Authors: Lurlene McDaniel
“Too bad.” Josh stifled a yawn, and Katie insisted he go up to Jeff’s room, get some sleep, and meet her in the cafeteria for supper.
“Tell Jeff I sent you.” She raised on her toes and kissed Josh quickly. “Get plenty of rest. You’re going to need it.”
She offered a flirtatious smile. “Promise.”
By suppertime, everyone at Jenny House knew about Josh’s surprise visit. “It’s so romantic,” Amanda said with a sigh as they sat eating in the cafeteria. “I wish I had a boyfriend like Josh.”
“You’re lucky, Katie,” Chelsea added. “Not only about Josh but about your heart too.”
“There are easier ways to meet guys,” Katie told them both with a laugh, but she couldn’t have been happier.
When Josh joined them at the table, Jeff was with him. She introduced Josh to her friends, and while they ate, he entertained them with stories of his summer job. Katie thoroughly enjoyed hearing how he was spending his summer, but she couldn’t help noticing
the covert looks Amanda kept giving Jeff.
How could the guy be so blind as not to notice?
The rest of the evening and the following morning flew past. Katie and Josh took a long run through the woods together and swam laps in the pool. They played standard video games, along with a three-way match with Chelsea on the VR game, which Josh proclaimed “awesome.”
“This is the most fun I’ve ever had,” Chelsea confided at game’s end. Bright spots of color made her cheeks glow, and Katie thought the girl had never looked healthier.
Josh put his hand on Chelsea’s shoulder and said, “It’s only the beginning. Once you get your new heart, we’ll have a foot race.”
At noon, a team of horses was hitched to a huge hay wagon, and everyone at Jenny House piled in. They sang songs and stuffed straw down one another’s shirts all the way to the lake, and once there, those who felt up to it played a softball game while the staff laid out an old-fashioned picnic including an enormous cake decorated with frothy white frosting, blue and red icing flags, and sparklers.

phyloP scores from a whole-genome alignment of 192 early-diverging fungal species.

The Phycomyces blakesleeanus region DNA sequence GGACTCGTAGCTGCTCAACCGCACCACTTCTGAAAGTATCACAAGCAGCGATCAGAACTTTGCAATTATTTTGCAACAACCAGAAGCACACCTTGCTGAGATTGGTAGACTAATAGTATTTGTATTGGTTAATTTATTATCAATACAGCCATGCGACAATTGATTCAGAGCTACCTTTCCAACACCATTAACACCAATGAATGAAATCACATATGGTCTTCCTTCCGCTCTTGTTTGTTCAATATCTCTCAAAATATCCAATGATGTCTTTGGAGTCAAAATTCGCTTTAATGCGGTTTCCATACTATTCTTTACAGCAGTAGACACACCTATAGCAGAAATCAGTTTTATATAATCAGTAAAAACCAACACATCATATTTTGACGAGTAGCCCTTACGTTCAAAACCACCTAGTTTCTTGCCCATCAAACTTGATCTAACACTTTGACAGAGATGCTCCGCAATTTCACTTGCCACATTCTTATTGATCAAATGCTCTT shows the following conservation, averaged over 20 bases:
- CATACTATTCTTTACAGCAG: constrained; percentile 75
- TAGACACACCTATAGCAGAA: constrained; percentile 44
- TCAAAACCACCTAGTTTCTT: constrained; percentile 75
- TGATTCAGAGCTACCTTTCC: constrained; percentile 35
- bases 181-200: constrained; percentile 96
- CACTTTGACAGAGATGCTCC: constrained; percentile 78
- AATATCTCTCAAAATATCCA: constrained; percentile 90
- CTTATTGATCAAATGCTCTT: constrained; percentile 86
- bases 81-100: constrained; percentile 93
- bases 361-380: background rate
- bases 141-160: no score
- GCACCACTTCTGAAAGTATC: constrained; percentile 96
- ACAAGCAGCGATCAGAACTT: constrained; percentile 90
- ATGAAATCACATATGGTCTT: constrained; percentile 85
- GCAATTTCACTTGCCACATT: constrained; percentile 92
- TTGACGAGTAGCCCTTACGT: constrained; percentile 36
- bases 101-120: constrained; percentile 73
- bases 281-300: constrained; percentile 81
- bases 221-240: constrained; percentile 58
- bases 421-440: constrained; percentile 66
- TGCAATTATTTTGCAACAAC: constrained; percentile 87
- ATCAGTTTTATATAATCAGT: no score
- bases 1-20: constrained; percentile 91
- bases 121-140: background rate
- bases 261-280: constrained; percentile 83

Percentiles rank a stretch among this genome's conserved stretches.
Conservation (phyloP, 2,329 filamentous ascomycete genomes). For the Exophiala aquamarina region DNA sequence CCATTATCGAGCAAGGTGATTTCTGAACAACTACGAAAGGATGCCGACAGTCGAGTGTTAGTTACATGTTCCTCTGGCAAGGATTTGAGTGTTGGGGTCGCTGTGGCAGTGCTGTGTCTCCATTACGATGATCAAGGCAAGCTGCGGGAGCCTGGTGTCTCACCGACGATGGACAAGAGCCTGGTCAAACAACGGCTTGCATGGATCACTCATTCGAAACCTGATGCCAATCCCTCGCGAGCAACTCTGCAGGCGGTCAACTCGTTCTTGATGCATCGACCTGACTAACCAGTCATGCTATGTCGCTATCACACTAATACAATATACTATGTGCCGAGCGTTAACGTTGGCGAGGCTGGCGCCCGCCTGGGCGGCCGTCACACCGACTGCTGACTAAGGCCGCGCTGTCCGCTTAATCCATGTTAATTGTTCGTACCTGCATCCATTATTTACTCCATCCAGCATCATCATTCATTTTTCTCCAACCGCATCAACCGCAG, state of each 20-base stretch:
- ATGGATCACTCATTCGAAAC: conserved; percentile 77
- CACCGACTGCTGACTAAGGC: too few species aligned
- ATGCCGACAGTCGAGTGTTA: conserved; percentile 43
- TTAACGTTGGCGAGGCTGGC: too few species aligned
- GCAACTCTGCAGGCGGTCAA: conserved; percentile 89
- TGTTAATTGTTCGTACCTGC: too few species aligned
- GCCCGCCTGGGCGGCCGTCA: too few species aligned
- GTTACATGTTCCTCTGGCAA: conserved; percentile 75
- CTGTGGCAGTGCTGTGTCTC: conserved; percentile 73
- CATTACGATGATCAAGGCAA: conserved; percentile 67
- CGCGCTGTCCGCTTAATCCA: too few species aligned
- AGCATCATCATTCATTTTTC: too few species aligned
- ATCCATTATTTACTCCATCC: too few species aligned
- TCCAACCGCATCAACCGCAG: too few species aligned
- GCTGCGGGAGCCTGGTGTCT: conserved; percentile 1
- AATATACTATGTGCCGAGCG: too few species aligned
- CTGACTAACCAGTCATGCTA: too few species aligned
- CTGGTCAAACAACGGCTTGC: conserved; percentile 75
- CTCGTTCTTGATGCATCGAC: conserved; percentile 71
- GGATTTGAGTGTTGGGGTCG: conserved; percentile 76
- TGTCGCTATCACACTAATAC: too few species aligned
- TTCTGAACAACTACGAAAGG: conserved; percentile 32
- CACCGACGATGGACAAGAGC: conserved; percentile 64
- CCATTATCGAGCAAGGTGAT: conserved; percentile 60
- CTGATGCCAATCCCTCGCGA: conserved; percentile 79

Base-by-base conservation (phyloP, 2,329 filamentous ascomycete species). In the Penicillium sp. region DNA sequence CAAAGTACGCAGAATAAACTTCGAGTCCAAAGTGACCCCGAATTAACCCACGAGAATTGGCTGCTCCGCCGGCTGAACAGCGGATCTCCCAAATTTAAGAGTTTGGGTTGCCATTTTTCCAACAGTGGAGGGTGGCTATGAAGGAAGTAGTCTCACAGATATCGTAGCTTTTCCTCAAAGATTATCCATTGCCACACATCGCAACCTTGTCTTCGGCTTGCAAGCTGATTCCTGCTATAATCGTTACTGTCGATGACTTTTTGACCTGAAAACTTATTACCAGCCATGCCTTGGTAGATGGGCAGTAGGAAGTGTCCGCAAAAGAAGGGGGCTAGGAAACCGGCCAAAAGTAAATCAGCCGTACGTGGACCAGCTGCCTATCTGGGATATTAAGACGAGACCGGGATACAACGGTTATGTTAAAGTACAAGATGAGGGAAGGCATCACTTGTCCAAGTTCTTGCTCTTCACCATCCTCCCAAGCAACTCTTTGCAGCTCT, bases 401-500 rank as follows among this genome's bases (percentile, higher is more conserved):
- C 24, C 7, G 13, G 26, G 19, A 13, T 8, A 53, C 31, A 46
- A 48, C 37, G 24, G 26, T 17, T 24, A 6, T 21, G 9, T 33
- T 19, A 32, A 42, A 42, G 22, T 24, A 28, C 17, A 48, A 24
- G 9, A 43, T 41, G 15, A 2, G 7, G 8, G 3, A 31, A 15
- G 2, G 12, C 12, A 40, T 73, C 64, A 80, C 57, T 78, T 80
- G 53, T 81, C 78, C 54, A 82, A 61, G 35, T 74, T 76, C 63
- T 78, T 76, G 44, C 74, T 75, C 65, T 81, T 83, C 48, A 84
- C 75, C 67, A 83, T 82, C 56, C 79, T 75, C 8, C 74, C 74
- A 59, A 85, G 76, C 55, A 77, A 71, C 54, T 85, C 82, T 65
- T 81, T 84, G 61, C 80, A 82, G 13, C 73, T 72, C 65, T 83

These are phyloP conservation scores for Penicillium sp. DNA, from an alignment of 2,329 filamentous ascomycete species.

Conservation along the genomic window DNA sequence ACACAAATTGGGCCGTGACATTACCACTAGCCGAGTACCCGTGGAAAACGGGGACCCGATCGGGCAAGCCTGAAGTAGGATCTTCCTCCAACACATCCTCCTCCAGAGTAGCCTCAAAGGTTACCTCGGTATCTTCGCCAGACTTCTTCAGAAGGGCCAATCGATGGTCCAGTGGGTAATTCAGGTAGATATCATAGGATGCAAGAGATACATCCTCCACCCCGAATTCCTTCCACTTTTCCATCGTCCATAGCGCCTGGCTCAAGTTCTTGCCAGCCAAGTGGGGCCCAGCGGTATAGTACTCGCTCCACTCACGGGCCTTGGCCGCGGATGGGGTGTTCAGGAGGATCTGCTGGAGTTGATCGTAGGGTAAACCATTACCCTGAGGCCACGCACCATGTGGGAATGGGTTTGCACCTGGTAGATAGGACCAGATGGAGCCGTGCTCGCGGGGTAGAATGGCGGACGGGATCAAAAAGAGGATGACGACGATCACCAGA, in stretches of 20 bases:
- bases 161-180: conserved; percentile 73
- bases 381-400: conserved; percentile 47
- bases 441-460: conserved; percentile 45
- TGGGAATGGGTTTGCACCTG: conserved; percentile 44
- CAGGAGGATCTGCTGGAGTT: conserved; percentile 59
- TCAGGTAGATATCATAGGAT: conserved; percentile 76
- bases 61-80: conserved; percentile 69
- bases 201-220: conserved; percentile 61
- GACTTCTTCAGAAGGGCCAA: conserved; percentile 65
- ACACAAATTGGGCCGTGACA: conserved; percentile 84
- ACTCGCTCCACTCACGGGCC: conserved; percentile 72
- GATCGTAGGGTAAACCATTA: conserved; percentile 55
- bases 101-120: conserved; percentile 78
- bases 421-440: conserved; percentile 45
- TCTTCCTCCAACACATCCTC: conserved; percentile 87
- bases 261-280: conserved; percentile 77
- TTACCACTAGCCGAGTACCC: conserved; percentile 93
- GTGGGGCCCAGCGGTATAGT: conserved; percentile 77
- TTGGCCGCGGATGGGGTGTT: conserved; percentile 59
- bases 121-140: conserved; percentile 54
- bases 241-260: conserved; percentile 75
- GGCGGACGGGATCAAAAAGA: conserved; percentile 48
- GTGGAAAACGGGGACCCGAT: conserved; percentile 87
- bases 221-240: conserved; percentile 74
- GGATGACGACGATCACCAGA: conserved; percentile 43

Katie and Josh took a canoe out on the lake and paddled every twist and turn of the shoreline, and when they were positive they were out of sight of the others, Josh took her in his arms and kissed her. The canoe dipped precariously, but Katie didn’t care if it capsized. Kissing Josh was worth getting doused. “Let’s go for a walk,” Josh urged, shoving the canoe into soft mud along the far shore and climbing out.
“We’ve got to get back for the fireworks,” Katie reminded
him. “It’ll be dark before long, and we’ve got a long way to paddle back across the lake.”
“We won’t be late,” he promised, helping her out.
They walked back into the woods, where the air was still and the occasional sound of laughter from the other side of the lake broke the quiet. “I’ll never forget today,” Katie said. “I’m so glad you came to see me.”
He held her close. “Me too. I don’t know what I’d do without you, Katie. Whenever I think about last summer, about how you were so close to dying …”
She didn’t allow him to complete his sentence. “Every day is new, every morning, Josh. I’m glad I got a second chance at life. And after meeting the people here at Jenny House, after making friends with Amanda, Chelsea, and even Lacey, I want all of us to live forever.”
He grinned. “Forever’s a long time.”
She returned his smile. “All right, then at least until we’re all old and wrinkled.”
Suddenly, Josh silenced her. “Do you hear something?” Katie listened. From nearby, she heard the sound of whispering, but the shadows lengthening through the trees obscured her ability to see who was talking. “Maybe we’d better split,” Josh said.
“Maybe we’d better check it out,” Katie countered. “Just in case someone needs help.” She listened closely, but the whispering had stopped.
“Doesn’t sound like anyone’s in trouble to me,” Josh said.
“We’ll just peek,” Katie insisted, really curious
now. She sneaked toward the sound of soft giggling and rustling leaves. She rounded a tree trunk and saw two figures in the muddy light. The couple were wrapped in one another’s arms and kissing. She felt Josh come up behind her and press against her back.